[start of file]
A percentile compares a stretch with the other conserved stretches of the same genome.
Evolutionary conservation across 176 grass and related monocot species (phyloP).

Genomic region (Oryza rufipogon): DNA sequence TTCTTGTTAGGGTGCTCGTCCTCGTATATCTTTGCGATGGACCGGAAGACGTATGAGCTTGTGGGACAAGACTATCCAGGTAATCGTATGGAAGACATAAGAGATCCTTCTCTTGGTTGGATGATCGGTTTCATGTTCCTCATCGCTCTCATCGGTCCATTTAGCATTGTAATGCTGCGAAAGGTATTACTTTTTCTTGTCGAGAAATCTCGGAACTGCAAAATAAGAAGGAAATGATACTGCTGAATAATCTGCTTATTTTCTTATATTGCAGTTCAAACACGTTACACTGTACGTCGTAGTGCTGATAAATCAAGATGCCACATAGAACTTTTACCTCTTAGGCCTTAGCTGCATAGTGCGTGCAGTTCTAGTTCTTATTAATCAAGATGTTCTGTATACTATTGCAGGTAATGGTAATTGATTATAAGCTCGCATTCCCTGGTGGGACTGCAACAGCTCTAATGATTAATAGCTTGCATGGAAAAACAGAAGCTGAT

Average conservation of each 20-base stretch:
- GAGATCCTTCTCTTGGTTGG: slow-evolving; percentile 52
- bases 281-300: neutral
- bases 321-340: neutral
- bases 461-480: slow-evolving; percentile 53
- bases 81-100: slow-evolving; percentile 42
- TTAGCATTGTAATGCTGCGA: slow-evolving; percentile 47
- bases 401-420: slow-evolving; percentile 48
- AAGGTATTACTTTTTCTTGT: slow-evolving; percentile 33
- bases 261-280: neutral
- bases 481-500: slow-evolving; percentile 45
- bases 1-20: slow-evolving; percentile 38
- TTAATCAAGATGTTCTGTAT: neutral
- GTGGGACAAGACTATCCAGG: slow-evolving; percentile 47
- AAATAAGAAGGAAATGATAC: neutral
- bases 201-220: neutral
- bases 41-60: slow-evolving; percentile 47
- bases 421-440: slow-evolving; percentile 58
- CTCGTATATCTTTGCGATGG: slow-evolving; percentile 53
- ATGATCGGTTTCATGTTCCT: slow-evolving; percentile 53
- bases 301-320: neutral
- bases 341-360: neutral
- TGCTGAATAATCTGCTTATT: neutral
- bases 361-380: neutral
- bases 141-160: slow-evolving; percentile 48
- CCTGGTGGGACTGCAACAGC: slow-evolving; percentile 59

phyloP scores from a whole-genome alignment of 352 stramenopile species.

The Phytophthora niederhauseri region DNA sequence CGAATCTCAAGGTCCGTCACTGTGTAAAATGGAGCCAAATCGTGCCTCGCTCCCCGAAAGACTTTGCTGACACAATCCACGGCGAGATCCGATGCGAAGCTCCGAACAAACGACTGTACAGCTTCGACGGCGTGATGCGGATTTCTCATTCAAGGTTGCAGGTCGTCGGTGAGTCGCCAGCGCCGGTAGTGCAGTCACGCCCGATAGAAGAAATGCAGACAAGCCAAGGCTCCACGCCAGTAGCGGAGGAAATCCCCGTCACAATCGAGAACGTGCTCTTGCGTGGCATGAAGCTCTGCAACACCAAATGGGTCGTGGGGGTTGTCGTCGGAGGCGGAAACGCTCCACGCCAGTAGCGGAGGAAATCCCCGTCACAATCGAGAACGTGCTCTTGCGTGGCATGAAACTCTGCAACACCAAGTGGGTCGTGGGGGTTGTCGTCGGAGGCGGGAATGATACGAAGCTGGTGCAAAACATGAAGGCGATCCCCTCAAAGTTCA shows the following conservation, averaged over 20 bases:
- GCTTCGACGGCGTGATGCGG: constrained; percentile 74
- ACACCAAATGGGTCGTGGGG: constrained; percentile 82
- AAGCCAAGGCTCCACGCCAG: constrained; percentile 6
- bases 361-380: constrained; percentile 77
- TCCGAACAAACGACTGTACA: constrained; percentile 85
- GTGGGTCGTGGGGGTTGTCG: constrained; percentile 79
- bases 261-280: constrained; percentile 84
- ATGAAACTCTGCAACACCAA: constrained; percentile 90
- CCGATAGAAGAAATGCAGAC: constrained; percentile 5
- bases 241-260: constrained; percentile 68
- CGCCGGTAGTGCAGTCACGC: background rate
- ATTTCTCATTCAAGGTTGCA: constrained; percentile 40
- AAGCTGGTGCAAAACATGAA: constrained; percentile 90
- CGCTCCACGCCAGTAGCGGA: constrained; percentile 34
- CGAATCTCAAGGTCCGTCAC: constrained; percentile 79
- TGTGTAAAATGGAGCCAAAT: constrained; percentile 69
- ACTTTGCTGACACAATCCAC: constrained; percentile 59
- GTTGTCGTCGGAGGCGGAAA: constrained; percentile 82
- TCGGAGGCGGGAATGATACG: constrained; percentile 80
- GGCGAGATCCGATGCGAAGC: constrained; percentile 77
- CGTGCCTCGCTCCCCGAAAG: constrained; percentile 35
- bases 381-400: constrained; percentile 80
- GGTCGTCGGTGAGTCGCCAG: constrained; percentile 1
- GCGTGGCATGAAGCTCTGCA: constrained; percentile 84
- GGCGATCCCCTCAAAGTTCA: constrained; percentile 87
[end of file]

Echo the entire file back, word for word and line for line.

A percentile compares a stretch with the other conserved stretches of the same genome.
Evolutionary conservation across 176 grass and related monocot species (phyloP).

Genomic region (Oryza rufipogon): DNA sequence TTCTTGTTAGGGTGCTCGTCCTCGTATATCTTTGCGATGGACCGGAAGACGTATGAGCTTGTGGGACAAGACTATCCAGGTAATCGTATGGAAGACATAAGAGATCCTTCTCTTGGTTGGATGATCGGTTTCATGTTCCTCATCGCTCTCATCGGTCCATTTAGCATTGTAATGCTGCGAAAGGTATTACTTTTTCTTGTCGAGAAATCTCGGAACTGCAAAATAAGAAGGAAATGATACTGCTGAATAATCTGCTTATTTTCTTATATTGCAGTTCAAACACGTTACACTGTACGTCGTAGTGCTGATAAATCAAGATGCCACATAGAACTTTTACCTCTTAGGCCTTAGCTGCATAGTGCGTGCAGTTCTAGTTCTTATTAATCAAGATGTTCTGTATACTATTGCAGGTAATGGTAATTGATTATAAGCTCGCATTCCCTGGTGGGACTGCAACAGCTCTAATGATTAATAGCTTGCATGGAAAAACAGAAGCTGAT

Average conservation of each 20-base stretch:
- GAGATCCTTCTCTTGGTTGG: slow-evolving; percentile 52
- bases 281-300: neutral
- bases 321-340: neutral
- bases 461-480: slow-evolving; percentile 53
- bases 81-100: slow-evolving; percentile 42
- TTAGCATTGTAATGCTGCGA: slow-evolving; percentile 47
- bases 401-420: slow-evolving; percentile 48
- AAGGTATTACTTTTTCTTGT: slow-evolving; percentile 33
- bases 261-280: neutral
- bases 481-500: slow-evolving; percentile 45
- bases 1-20: slow-evolving; percentile 38
- TTAATCAAGATGTTCTGTAT: neutral
- GTGGGACAAGACTATCCAGG: slow-evolving; percentile 47
- AAATAAGAAGGAAATGATAC: neutral
- bases 201-220: neutral
- bases 41-60: slow-evolving; percentile 47
- bases 421-440: slow-evolving; percentile 58
- CTCGTATATCTTTGCGATGG: slow-evolving; percentile 53
- ATGATCGGTTTCATGTTCCT: slow-evolving; percentile 53
- bases 301-320: neutral
- bases 341-360: neutral
- TGCTGAATAATCTGCTTATT: neutral
- bases 361-380: neutral
- bases 141-160: slow-evolving; percentile 48
- CCTGGTGGGACTGCAACAGC: slow-evolving; percentile 59

phyloP scores from a whole-genome alignment of 352 stramenopile species.

The Phytophthora niederhauseri region DNA sequence CGAATCTCAAGGTCCGTCACTGTGTAAAATGGAGCCAAATCGTGCCTCGCTCCCCGAAAGACTTTGCTGACACAATCCACGGCGAGATCCGATGCGAAGCTCCGAACAAACGACTGTACAGCTTCGACGGCGTGATGCGGATTTCTCATTCAAGGTTGCAGGTCGTCGGTGAGTCGCCAGCGCCGGTAGTGCAGTCACGCCCGATAGAAGAAATGCAGACAAGCCAAGGCTCCACGCCAGTAGCGGAGGAAATCCCCGTCACAATCGAGAACGTGCTCTTGCGTGGCATGAAGCTCTGCAACACCAAATGGGTCGTGGGGGTTGTCGTCGGAGGCGGAAACGCTCCACGCCAGTAGCGGAGGAAATCCCCGTCACAATCGAGAACGTGCTCTTGCGTGGCATGAAACTCTGCAACACCAAGTGGGTCGTGGGGGTTGTCGTCGGAGGCGGGAATGATACGAAGCTGGTGCAAAACATGAAGGCGATCCCCTCAAAGTTCA shows the following conservation, averaged over 20 bases:
- GCTTCGACGGCGTGATGCGG: constrained; percentile 74
- ACACCAAATGGGTCGTGGGG: constrained; percentile 82
- AAGCCAAGGCTCCACGCCAG: constrained; percentile 6
- bases 361-380: constrained; percentile 77
- TCCGAACAAACGACTGTACA: constrained; percentile 85
- GTGGGTCGTGGGGGTTGTCG: constrained; percentile 79
- bases 261-280: constrained; percentile 84
- ATGAAACTCTGCAACACCAA: constrained; percentile 90
- CCGATAGAAGAAATGCAGAC: constrained; percentile 5
- bases 241-260: constrained; percentile 68
- CGCCGGTAGTGCAGTCACGC: background rate
- ATTTCTCATTCAAGGTTGCA: constrained; percentile 40
- AAGCTGGTGCAAAACATGAA: constrained; percentile 90
- CGCTCCACGCCAGTAGCGGA: constrained; percentile 34
- CGAATCTCAAGGTCCGTCAC: constrained; percentile 79
- TGTGTAAAATGGAGCCAAAT: constrained; percentile 69
- ACTTTGCTGACACAATCCAC: constrained; percentile 59
- GTTGTCGTCGGAGGCGGAAA: constrained; percentile 82
- TCGGAGGCGGGAATGATACG: constrained; percentile 80
- GGCGAGATCCGATGCGAAGC: constrained; percentile 77
- CGTGCCTCGCTCCCCGAAAG: constrained; percentile 35
- bases 381-400: constrained; percentile 80
- GGTCGTCGGTGAGTCGCCAG: constrained; percentile 1
- GCGTGGCATGAAGCTCTGCA: constrained; percentile 84
- GGCGATCCCCTCAAAGTTCA: constrained; percentile 87